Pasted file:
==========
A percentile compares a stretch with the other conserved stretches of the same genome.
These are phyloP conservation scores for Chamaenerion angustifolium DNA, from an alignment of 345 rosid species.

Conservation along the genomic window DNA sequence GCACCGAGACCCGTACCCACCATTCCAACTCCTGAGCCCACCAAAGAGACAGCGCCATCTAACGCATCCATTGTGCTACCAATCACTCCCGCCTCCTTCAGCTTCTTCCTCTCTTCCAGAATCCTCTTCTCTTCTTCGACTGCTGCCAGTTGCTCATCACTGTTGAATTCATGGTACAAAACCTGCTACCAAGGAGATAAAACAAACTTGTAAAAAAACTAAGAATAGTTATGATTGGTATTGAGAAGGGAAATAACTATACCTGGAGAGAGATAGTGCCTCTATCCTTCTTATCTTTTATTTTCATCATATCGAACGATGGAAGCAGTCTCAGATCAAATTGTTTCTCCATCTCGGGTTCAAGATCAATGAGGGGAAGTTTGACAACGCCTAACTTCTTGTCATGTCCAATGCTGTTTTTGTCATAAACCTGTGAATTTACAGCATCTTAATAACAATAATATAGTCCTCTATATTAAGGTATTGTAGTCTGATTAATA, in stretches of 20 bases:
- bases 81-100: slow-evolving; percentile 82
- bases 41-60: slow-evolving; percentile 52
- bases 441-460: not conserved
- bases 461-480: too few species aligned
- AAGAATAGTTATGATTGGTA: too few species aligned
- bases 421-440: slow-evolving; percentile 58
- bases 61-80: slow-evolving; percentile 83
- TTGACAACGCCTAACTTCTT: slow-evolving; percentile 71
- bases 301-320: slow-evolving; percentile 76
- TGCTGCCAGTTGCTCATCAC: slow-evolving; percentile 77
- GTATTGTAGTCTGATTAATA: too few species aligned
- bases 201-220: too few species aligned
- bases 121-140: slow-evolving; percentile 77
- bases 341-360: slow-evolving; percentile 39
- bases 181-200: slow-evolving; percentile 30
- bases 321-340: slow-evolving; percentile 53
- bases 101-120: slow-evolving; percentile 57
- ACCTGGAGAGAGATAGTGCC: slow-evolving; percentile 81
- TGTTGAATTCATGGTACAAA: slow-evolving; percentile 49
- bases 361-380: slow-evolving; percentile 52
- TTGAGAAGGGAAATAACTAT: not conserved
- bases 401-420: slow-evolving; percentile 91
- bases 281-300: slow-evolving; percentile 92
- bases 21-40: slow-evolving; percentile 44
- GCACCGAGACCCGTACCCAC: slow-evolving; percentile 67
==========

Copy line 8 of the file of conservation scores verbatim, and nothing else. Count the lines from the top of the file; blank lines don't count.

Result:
- AAGAATAGTTATGATTGGTA: too few species aligned